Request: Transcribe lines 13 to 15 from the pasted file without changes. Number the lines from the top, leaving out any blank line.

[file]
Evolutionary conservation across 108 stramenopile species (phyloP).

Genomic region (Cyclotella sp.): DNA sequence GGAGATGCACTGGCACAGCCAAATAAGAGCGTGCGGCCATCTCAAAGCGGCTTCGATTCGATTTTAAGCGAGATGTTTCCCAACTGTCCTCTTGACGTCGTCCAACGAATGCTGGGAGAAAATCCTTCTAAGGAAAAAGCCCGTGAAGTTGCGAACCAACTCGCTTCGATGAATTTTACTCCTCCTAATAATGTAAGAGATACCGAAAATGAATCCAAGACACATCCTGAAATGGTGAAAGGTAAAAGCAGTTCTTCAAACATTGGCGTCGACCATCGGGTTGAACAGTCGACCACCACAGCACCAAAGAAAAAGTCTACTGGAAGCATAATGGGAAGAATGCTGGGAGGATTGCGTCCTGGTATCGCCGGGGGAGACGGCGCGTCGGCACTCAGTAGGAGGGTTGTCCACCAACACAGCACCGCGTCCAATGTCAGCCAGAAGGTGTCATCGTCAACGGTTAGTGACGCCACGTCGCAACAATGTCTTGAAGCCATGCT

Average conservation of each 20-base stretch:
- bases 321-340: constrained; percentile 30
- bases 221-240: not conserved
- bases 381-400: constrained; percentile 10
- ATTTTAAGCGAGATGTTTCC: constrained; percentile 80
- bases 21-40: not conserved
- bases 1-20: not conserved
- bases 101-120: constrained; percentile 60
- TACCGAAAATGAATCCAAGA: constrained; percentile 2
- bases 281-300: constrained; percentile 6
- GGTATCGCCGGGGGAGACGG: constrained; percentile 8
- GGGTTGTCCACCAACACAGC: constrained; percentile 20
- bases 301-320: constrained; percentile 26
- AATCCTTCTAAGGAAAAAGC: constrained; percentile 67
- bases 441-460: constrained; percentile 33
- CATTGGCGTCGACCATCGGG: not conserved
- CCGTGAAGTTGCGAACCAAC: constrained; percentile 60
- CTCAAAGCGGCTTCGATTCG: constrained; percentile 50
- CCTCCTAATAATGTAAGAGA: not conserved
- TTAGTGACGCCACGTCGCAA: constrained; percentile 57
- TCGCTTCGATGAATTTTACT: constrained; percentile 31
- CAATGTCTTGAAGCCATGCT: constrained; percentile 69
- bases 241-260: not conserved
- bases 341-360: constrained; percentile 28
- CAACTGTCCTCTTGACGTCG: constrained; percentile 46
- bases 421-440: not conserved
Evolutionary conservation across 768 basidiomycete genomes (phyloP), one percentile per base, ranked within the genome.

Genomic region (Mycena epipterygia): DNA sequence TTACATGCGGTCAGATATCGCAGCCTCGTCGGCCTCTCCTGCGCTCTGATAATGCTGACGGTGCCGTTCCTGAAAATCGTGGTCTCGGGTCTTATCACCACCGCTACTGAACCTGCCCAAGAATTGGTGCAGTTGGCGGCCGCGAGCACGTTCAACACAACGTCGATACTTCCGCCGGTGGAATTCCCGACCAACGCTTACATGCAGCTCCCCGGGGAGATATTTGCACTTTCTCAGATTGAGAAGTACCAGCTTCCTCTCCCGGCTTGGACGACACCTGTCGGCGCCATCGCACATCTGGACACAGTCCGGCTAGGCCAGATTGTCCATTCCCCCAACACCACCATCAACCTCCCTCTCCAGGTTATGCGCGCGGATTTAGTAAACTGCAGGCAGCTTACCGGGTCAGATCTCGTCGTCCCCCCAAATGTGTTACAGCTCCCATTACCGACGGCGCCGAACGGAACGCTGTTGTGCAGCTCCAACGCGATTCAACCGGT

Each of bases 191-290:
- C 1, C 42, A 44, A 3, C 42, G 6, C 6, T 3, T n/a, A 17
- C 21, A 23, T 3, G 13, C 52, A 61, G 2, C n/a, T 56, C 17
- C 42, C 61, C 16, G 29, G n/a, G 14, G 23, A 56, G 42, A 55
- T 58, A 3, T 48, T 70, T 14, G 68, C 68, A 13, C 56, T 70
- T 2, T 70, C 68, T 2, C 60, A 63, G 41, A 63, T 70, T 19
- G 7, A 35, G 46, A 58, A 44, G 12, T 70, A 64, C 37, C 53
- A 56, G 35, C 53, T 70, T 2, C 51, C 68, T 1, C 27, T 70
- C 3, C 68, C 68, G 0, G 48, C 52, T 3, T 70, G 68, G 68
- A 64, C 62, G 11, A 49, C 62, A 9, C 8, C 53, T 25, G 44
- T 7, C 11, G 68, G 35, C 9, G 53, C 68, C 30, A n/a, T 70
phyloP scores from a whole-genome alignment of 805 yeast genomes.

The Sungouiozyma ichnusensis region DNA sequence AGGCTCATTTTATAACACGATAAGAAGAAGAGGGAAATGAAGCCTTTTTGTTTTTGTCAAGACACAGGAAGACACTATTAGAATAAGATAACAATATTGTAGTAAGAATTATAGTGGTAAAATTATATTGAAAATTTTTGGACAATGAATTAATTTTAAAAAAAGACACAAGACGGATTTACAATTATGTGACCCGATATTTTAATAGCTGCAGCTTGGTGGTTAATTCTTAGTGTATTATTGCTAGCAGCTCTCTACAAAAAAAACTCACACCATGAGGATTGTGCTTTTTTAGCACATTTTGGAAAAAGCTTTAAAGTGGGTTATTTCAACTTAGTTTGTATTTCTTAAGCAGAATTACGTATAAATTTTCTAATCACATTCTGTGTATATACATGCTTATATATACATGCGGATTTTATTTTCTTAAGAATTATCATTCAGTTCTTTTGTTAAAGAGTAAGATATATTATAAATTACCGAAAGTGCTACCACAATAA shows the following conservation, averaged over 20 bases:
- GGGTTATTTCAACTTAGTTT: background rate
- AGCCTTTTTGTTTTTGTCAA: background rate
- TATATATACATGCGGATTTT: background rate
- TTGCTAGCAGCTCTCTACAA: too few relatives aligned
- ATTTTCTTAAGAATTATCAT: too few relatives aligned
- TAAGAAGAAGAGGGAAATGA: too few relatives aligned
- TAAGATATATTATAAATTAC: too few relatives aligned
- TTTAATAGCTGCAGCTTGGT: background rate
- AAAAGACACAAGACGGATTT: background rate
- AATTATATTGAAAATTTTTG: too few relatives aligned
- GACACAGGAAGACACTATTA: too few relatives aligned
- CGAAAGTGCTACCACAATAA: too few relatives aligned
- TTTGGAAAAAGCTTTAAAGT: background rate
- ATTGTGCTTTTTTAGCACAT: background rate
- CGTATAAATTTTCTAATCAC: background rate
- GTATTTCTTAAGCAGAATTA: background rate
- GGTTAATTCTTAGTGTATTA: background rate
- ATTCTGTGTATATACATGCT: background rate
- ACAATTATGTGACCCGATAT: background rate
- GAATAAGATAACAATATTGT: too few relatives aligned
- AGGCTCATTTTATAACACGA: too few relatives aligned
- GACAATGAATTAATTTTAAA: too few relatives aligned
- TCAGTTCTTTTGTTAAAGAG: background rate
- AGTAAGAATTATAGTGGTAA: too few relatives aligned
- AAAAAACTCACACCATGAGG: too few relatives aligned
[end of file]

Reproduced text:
- GGTATCGCCGGGGGAGACGG: constrained; percentile 8
- GGGTTGTCCACCAACACAGC: constrained; percentile 20
- bases 301-320: constrained; percentile 26